Dimensional Tolerances for Additive Manufacturing

Additive manufacturing processes are future technologies. They provide special benefits such as reduced production and process costs, shorter production time or demand-driven production of components.

Additive manufacturing processes create parts and assemblies of metal and plastic materials layer by layer and without formative tools, wherefore great design freedoms exist. For instance, parts can be designed and manufactured with undercuts, complex internal structures or free-form shapes. The freedom of design provides great benefits to users of additive manufacturing processes. In order to profit from these benefits, it is necessary to know and to take into account the manufacturing limits of the processes. This applies in particular to the geometrical accuracy of the components.

Initially, a technical part is designed computer-aided at its nominal shape, which corresponds to the ideal shape. However, such a nominal shape does only exist theoretically. So the manufacturing always leads to geometrical deviations from the nominal shape. For instance, geometric deviations of size, form and position result, which can harm the fulfillment of a function of two combined parts. Thereby, the functionality of technical parts in terms of its assembling ability is significantly influenced by the interaction of various geometric deviations. For this reason, it is essential that the geometric shapes meet their requirements. Because geometric deviations in technical components are unavoidable limits need be given. This is typically done by tolerances that have to be complied the physical manufacturing of the technical parts.

For additive processes, it is not known how large such tolerances can and have to be. Reliable and comprehensive information about tolerances for additive manufacturing processes are neither known in literature nor in applicable standards. Although tolerances are increasingly specified by users, these values mostly come from individual experience and are not empirically justified. Furthermore, these tolerances are limited in their application because they are dependent on a large number of influential factors. At time, neither the reasons for the occurrence of the deviations nor the tolerances to limit the deviations are known.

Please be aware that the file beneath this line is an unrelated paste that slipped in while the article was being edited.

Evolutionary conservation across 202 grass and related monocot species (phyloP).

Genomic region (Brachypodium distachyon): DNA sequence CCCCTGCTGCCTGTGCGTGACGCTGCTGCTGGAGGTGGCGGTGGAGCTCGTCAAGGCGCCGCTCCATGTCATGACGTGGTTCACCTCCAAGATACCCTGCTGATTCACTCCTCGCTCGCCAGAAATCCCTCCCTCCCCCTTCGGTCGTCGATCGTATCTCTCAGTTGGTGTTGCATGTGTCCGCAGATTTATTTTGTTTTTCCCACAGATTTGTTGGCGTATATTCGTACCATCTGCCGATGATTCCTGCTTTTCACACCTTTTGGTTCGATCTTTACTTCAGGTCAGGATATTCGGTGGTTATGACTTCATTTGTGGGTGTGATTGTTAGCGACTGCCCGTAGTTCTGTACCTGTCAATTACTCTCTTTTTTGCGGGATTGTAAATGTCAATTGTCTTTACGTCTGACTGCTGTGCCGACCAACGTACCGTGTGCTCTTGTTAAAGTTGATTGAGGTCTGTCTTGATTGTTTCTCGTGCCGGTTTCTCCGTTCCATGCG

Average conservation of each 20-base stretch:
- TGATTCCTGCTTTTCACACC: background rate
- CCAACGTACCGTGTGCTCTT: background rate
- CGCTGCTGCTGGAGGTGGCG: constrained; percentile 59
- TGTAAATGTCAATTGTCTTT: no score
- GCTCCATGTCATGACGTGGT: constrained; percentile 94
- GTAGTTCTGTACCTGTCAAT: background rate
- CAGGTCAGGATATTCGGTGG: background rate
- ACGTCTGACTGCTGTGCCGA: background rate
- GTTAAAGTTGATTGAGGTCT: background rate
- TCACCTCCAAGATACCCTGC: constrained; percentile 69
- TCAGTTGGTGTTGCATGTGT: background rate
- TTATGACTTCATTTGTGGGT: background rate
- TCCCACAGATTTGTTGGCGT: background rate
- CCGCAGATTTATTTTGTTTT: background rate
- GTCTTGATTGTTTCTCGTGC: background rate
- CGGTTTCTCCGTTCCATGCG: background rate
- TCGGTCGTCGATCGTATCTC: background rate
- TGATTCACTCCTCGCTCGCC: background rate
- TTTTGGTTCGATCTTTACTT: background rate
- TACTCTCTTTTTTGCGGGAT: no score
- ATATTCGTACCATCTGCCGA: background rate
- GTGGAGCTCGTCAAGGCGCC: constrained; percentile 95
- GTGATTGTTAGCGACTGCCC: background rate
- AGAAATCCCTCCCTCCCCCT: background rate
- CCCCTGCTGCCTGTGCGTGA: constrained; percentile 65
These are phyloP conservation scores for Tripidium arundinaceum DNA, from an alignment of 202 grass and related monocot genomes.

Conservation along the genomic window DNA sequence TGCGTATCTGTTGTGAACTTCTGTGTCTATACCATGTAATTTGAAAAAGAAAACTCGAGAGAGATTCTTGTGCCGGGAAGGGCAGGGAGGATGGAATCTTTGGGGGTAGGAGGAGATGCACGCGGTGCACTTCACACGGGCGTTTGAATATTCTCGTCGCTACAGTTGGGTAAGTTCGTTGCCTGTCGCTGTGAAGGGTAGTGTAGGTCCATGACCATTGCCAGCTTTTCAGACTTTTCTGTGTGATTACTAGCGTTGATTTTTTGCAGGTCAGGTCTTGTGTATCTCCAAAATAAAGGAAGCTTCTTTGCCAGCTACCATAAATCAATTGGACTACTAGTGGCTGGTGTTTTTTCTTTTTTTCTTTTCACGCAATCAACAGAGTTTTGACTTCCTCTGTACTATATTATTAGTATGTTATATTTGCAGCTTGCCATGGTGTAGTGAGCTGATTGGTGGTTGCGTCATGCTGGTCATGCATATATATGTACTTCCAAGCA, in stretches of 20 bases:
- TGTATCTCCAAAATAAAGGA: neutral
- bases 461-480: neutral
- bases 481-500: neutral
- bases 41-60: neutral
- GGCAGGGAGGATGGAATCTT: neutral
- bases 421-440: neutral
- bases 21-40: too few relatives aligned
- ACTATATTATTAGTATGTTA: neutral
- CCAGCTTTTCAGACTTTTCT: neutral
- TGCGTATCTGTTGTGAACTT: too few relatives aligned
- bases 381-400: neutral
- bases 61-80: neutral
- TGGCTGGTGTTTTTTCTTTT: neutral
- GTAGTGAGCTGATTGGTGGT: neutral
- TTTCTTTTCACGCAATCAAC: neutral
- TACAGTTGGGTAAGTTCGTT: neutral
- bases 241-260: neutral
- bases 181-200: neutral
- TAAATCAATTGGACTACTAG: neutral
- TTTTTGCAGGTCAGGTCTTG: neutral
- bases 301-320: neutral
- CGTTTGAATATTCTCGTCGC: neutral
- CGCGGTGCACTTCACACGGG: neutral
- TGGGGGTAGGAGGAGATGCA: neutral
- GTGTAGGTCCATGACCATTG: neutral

Thus, the project has two different aims. First dimensional tolerances will be systematically determined that can be stated if additive manufacturing is workshop-commonly used. A workshop-commonly usage describes the application of often used and unchanged standard parameters, materials and machine settings. Secondly, it will be considered, how dimensional deviations and the derived tolerances can be reduced. Therefore, relevant process parameters and manufacturing influences will be identified first. Next, optimized settings will be examined for process parameters and manufacturing influences that can be used to minimized dimensional deviations and dimensional tolerances.

Project statusIn progress
Project duration24 month

50 % Land of North Rhine-Westphalia
50 % DMRC industry partner

Project managerProf. Dr.-Ing. Detmar Zimmer
Project coordinatorDr.-Ing. Ralf Gärtner (Phoenix Contact)
Scientific staff

Tobias Lieneke, M.Sc.
Dr.-Ing. Guido Adam
Frederick Knoop, M.Sc.
Dipl.-Wirt.-Ing Stefan Leuders
Stefan Josupeit, M.Sc.
Patrick Delfs, M.Sc.
Dipl.-Ing. Nils Funke

Involved chairs

Design and Drive Technology (KAt)
Polymer Engineering (KTP)
Automotive Lightweight Constructions (LiA)
Mechanical and Environmental Process Engineering (PVT)

business-card image

M.Sc. Tobias Lieneke

Direct Manufacturing Research Center (DMRC) (bis 2022)

Design technology (Design for tolerances)

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